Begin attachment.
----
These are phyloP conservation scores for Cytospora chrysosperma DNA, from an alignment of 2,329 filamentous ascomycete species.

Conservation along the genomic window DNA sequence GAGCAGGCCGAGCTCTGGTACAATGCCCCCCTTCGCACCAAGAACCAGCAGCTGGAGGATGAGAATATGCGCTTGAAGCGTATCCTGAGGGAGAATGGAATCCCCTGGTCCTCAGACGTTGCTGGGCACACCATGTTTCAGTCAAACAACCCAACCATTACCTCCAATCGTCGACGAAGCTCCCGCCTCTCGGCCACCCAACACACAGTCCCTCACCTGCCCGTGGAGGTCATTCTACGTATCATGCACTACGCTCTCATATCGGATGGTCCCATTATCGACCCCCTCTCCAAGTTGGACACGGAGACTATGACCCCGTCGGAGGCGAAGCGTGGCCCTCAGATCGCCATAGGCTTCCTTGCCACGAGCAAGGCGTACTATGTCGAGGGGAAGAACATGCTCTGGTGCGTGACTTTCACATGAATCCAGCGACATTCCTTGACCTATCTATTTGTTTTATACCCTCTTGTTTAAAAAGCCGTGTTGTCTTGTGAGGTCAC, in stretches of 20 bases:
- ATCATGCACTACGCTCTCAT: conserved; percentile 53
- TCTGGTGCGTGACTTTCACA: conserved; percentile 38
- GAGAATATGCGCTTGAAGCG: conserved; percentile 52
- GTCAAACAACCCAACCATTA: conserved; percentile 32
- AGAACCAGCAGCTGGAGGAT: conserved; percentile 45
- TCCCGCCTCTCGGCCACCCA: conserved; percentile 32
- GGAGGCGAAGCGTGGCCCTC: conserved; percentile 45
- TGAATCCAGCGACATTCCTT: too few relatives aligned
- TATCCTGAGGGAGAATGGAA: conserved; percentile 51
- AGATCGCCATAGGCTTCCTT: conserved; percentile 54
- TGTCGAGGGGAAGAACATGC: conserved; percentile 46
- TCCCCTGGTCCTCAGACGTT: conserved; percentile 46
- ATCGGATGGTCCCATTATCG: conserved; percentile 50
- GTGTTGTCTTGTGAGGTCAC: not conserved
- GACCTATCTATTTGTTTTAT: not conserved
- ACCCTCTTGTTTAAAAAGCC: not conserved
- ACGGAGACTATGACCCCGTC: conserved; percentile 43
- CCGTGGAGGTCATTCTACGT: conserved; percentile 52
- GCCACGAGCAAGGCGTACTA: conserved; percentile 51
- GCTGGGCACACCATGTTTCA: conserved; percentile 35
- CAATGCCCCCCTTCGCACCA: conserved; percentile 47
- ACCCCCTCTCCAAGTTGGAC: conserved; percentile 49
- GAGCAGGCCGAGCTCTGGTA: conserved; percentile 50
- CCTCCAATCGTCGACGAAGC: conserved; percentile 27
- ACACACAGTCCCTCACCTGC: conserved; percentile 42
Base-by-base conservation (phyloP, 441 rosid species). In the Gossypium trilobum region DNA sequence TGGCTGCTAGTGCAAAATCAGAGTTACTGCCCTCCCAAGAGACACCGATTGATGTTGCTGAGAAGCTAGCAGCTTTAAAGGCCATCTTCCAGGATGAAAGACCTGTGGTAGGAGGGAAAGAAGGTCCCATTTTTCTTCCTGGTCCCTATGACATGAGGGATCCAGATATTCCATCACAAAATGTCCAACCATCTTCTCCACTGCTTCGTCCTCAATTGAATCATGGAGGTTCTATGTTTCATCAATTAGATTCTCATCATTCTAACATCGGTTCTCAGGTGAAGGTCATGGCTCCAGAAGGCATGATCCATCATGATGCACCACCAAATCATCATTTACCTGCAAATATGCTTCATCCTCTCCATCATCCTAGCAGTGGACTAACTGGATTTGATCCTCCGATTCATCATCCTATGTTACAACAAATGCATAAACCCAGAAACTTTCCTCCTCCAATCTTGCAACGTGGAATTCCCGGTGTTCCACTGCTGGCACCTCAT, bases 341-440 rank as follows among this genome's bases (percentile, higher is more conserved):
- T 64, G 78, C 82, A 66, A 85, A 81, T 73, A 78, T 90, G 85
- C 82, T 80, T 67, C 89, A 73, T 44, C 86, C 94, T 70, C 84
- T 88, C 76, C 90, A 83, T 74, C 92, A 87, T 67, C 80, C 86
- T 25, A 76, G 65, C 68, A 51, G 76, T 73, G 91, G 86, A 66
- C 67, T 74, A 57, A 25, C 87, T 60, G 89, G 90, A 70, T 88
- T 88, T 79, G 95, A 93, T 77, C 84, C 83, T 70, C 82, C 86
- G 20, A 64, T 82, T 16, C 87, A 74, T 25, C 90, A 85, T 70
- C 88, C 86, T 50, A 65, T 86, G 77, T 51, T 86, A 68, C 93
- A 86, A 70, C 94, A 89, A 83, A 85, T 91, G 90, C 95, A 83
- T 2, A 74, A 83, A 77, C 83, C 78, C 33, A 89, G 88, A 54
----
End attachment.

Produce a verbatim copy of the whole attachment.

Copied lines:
These are phyloP conservation scores for Cytospora chrysosperma DNA, from an alignment of 2,329 filamentous ascomycete species.

Conservation along the genomic window DNA sequence GAGCAGGCCGAGCTCTGGTACAATGCCCCCCTTCGCACCAAGAACCAGCAGCTGGAGGATGAGAATATGCGCTTGAAGCGTATCCTGAGGGAGAATGGAATCCCCTGGTCCTCAGACGTTGCTGGGCACACCATGTTTCAGTCAAACAACCCAACCATTACCTCCAATCGTCGACGAAGCTCCCGCCTCTCGGCCACCCAACACACAGTCCCTCACCTGCCCGTGGAGGTCATTCTACGTATCATGCACTACGCTCTCATATCGGATGGTCCCATTATCGACCCCCTCTCCAAGTTGGACACGGAGACTATGACCCCGTCGGAGGCGAAGCGTGGCCCTCAGATCGCCATAGGCTTCCTTGCCACGAGCAAGGCGTACTATGTCGAGGGGAAGAACATGCTCTGGTGCGTGACTTTCACATGAATCCAGCGACATTCCTTGACCTATCTATTTGTTTTATACCCTCTTGTTTAAAAAGCCGTGTTGTCTTGTGAGGTCAC, in stretches of 20 bases:
- ATCATGCACTACGCTCTCAT: conserved; percentile 53
- TCTGGTGCGTGACTTTCACA: conserved; percentile 38
- GAGAATATGCGCTTGAAGCG: conserved; percentile 52
- GTCAAACAACCCAACCATTA: conserved; percentile 32
- AGAACCAGCAGCTGGAGGAT: conserved; percentile 45
- TCCCGCCTCTCGGCCACCCA: conserved; percentile 32
- GGAGGCGAAGCGTGGCCCTC: conserved; percentile 45
- TGAATCCAGCGACATTCCTT: too few relatives aligned
- TATCCTGAGGGAGAATGGAA: conserved; percentile 51
- AGATCGCCATAGGCTTCCTT: conserved; percentile 54
- TGTCGAGGGGAAGAACATGC: conserved; percentile 46
- TCCCCTGGTCCTCAGACGTT: conserved; percentile 46
- ATCGGATGGTCCCATTATCG: conserved; percentile 50
- GTGTTGTCTTGTGAGGTCAC: not conserved
- GACCTATCTATTTGTTTTAT: not conserved
- ACCCTCTTGTTTAAAAAGCC: not conserved
- ACGGAGACTATGACCCCGTC: conserved; percentile 43
- CCGTGGAGGTCATTCTACGT: conserved; percentile 52
- GCCACGAGCAAGGCGTACTA: conserved; percentile 51
- GCTGGGCACACCATGTTTCA: conserved; percentile 35
- CAATGCCCCCCTTCGCACCA: conserved; percentile 47
- ACCCCCTCTCCAAGTTGGAC: conserved; percentile 49
- GAGCAGGCCGAGCTCTGGTA: conserved; percentile 50
- CCTCCAATCGTCGACGAAGC: conserved; percentile 27
- ACACACAGTCCCTCACCTGC: conserved; percentile 42
Base-by-base conservation (phyloP, 441 rosid species). In the Gossypium trilobum region DNA sequence TGGCTGCTAGTGCAAAATCAGAGTTACTGCCCTCCCAAGAGACACCGATTGATGTTGCTGAGAAGCTAGCAGCTTTAAAGGCCATCTTCCAGGATGAAAGACCTGTGGTAGGAGGGAAAGAAGGTCCCATTTTTCTTCCTGGTCCCTATGACATGAGGGATCCAGATATTCCATCACAAAATGTCCAACCATCTTCTCCACTGCTTCGTCCTCAATTGAATCATGGAGGTTCTATGTTTCATCAATTAGATTCTCATCATTCTAACATCGGTTCTCAGGTGAAGGTCATGGCTCCAGAAGGCATGATCCATCATGATGCACCACCAAATCATCATTTACCTGCAAATATGCTTCATCCTCTCCATCATCCTAGCAGTGGACTAACTGGATTTGATCCTCCGATTCATCATCCTATGTTACAACAAATGCATAAACCCAGAAACTTTCCTCCTCCAATCTTGCAACGTGGAATTCCCGGTGTTCCACTGCTGGCACCTCAT, bases 341-440 rank as follows among this genome's bases (percentile, higher is more conserved):
- T 64, G 78, C 82, A 66, A 85, A 81, T 73, A 78, T 90, G 85
- C 82, T 80, T 67, C 89, A 73, T 44, C 86, C 94, T 70, C 84
- T 88, C 76, C 90, A 83, T 74, C 92, A 87, T 67, C 80, C 86
- T 25, A 76, G 65, C 68, A 51, G 76, T 73, G 91, G 86, A 66
- C 67, T 74, A 57, A 25, C 87, T 60, G 89, G 90, A 70, T 88
- T 88, T 79, G 95, A 93, T 77, C 84, C 83, T 70, C 82, C 86
- G 20, A 64, T 82, T 16, C 87, A 74, T 25, C 90, A 85, T 70
- C 88, C 86, T 50, A 65, T 86, G 77, T 51, T 86, A 68, C 93
- A 86, A 70, C 94, A 89, A 83, A 85, T 91, G 90, C 95, A 83
- T 2, A 74, A 83, A 77, C 83, C 78, C 33, A 89, G 88, A 54